Also due to arrive tomorrow  is the Canadian Navy's HMCS St. John's which too is to berth at Ocean Pier. HMCS St. John's (340) is the eleventh 'Halifax' class frigate, measuring some 4,770 tonnes. The multi-role patrol frigate was commissioned in 1996 in St. John's, Newfoundland and is designed to perform three distinct functions: anti-submarine warfare, anti-air warfare and anti-surface warfare.

Like her French counterpart she can also carry a helicopter, the Sea King. The 134m long vessel has a crew of 225 sailors. The Canadian Navy comprises 33 warships, submarines, auxiliary and coastal defence vessels. The fleet is based in two naval bases, on the Atlantic at Halifax, Nova Scotia and on the Pacific west coast in Esquimalt, British Columbia.

On Sunday the third international naval visitor to Dublin Port will be the Belgium Navy's Léopold I (F930). This frigate is based in the Quartier Naval Base in Zeebrugge and in 1997 she was commissioned into service in a ceremony by Belgium's Queen Fabiola.

The 2,800 tonnes frigate is capable of taking two helicopters and the vessel can cruise at 21 knots using two diesel engines or is capable of reaching a top speed of 30 knots based from gas turbine power-plants. Léopold I has participated in NATO's Response Force (NRF). For a detailed visual discription of equipment click this link here

Published in Naval Visits

Naval Visits focuses on forthcoming courtesy visits by foreign navies from our nearest neighbours, to navies from European Union and perhaps even those navies from far-flung distant shores.

In covering these Naval Visits, the range of nationality arising from these vessels can also be broad in terms of the variety of ships docking in our ports.

The list of naval ship types is long and they perform many tasks. These naval ships can include coastal patrol vessels, mine-sweepers, mine-hunters, frigates, destroyers, amphibious dock-landing vessels, helicopter-carriers, submarine support ships and the rarer sighting of submarines.

When Naval Visits are made, it is those that are open to the public to come on board, provide an excellent opportunity to demonstrate up close and personal, what these look like and what they can do and a chance to discuss with the crew.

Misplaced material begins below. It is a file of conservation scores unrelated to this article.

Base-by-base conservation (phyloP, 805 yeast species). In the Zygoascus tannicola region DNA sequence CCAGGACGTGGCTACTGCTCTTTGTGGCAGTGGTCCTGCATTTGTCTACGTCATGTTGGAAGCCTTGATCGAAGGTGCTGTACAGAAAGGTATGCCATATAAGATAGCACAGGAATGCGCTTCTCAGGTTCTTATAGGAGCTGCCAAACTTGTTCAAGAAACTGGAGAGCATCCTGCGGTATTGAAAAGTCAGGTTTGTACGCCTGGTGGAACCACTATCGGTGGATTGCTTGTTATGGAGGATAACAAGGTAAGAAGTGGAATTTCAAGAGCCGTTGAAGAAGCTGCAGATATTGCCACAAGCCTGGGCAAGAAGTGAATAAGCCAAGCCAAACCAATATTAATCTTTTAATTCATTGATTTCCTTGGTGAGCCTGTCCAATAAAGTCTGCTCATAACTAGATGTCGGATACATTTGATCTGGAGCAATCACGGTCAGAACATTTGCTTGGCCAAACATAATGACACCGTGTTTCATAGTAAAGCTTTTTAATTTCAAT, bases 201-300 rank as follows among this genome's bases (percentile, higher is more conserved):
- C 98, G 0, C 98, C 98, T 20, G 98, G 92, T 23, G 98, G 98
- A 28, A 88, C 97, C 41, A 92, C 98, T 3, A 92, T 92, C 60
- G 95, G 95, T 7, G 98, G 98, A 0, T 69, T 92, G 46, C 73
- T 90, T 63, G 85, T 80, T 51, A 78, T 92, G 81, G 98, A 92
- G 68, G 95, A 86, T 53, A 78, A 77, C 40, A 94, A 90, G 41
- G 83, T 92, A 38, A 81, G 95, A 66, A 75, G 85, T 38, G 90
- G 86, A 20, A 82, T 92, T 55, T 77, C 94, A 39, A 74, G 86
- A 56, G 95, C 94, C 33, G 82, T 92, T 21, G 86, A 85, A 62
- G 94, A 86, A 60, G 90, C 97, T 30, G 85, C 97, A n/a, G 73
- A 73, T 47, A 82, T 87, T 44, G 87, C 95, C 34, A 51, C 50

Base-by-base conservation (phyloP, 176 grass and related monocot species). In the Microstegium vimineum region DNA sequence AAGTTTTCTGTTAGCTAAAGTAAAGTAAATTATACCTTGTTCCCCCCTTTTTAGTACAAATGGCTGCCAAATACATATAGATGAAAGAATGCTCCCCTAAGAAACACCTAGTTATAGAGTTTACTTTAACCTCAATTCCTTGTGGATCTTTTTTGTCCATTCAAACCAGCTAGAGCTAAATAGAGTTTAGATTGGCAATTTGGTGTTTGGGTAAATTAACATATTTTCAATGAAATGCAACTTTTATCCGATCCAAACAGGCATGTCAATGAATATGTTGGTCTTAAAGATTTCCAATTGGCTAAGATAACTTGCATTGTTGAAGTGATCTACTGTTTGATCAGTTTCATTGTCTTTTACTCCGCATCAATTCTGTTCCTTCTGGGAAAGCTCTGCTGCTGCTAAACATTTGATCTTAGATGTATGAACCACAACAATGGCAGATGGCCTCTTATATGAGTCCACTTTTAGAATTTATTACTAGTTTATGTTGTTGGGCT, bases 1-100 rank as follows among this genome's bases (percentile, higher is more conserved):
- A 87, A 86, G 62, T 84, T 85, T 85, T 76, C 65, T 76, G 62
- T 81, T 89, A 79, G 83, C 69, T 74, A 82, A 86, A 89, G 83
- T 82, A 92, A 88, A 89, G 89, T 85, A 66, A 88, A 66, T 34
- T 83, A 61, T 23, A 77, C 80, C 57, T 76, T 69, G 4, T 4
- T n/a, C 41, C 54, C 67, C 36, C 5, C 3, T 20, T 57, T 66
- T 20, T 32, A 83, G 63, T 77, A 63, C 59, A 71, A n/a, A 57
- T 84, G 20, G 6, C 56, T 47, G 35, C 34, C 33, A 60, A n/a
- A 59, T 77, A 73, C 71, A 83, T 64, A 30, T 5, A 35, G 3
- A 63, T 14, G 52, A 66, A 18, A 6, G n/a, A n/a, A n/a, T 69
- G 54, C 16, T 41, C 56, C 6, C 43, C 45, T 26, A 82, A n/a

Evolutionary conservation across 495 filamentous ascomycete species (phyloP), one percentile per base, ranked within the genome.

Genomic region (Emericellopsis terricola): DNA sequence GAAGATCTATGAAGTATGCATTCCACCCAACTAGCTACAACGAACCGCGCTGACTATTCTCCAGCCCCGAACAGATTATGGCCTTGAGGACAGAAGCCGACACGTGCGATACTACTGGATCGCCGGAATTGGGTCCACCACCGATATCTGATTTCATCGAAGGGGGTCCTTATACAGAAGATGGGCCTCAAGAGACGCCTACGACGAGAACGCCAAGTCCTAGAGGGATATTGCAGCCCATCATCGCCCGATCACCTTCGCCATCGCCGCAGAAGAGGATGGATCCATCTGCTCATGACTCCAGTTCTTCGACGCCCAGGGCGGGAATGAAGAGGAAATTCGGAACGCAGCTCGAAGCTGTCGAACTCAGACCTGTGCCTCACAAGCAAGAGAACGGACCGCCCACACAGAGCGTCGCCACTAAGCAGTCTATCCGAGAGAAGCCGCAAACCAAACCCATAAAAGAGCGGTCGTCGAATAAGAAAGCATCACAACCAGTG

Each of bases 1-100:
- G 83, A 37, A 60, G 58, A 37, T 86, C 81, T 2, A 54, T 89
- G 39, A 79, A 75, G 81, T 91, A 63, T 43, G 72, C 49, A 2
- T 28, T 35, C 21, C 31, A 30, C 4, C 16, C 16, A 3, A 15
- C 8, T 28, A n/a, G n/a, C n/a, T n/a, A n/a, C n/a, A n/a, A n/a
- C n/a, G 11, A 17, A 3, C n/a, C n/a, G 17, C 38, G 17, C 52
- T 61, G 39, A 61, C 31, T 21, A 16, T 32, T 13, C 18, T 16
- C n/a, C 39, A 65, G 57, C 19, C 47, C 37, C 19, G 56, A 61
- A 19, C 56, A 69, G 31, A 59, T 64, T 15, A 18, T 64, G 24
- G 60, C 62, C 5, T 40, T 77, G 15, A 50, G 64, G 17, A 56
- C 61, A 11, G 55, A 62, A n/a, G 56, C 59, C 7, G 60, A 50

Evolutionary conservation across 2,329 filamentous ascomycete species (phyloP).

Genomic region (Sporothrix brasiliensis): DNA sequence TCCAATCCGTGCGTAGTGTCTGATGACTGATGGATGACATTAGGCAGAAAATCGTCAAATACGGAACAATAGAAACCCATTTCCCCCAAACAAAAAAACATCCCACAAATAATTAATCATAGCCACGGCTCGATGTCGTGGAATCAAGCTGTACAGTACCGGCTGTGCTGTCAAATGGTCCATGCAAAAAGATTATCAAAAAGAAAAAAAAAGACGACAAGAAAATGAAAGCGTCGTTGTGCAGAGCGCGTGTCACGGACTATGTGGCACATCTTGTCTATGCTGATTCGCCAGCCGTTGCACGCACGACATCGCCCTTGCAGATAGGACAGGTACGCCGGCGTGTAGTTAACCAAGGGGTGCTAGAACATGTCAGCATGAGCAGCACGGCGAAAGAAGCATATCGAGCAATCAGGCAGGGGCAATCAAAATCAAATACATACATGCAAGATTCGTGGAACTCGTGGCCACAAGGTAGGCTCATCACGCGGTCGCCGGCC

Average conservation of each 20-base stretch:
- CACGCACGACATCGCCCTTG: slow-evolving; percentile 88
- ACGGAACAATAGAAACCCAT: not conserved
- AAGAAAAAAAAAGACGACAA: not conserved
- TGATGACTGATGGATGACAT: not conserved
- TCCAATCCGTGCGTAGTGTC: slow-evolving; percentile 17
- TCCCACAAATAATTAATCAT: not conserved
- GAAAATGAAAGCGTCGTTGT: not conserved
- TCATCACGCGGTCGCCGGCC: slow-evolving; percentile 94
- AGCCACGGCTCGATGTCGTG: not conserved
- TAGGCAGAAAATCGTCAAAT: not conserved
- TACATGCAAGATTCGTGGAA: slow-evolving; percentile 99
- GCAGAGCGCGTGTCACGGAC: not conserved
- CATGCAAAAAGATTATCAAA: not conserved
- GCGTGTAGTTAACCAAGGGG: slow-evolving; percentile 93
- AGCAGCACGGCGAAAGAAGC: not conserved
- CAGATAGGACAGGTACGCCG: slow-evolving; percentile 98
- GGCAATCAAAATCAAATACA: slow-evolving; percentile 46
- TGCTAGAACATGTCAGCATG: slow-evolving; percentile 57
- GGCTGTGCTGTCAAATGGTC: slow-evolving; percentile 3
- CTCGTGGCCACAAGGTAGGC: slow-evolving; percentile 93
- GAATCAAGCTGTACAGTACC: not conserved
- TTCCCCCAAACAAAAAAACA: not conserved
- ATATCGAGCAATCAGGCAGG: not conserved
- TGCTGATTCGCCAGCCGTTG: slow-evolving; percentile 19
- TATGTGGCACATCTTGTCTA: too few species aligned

It can make even more interesting for visitors when a flotilla arrives, particularly comprising an international fleet, adding to the sense of curiosity and adding a greater mix to the type of vessels boarded.

All of this makes Naval Visits a fascinating and intriguing insight into the role of navies from abroad, as they spend time in our ports, mostly for a weekend-long call, having completed exercises at sea.

These naval exercises can involve joint co-operation between other naval fleets off Ireland, in the approaches of the Atlantic, and way offshore of the coasts of western European countries.

In certain circumstances, Naval Visits involve vessels which are making repositioning voyages over long distances between continents, having completed a tour of duty in zones of conflict.

Joint naval fleet exercises bring an increased integration of navies within Europe and beyond. These exercises improve greater co-operation at EU level but also internationally, not just on a political front, but these exercises enable shared training skills in carrying out naval skills and also knowledge.

Naval Visits are also reciprocal, in that the Irish Naval Service, has over the decades, visited major gatherings overseas, while also carrying out specific operations on many fronts.

Ireland can, therefore, be represented through these ships that also act as floating ambassadorial platforms, supporting our national interests.

These interests are not exclusively political in terms of foreign policy, through humanitarian commitments, but are also to assist existing trade and tourism links and also develop further.

Equally important is our relationship with the Irish diaspora, and to share this sense of identity with the rest of the World.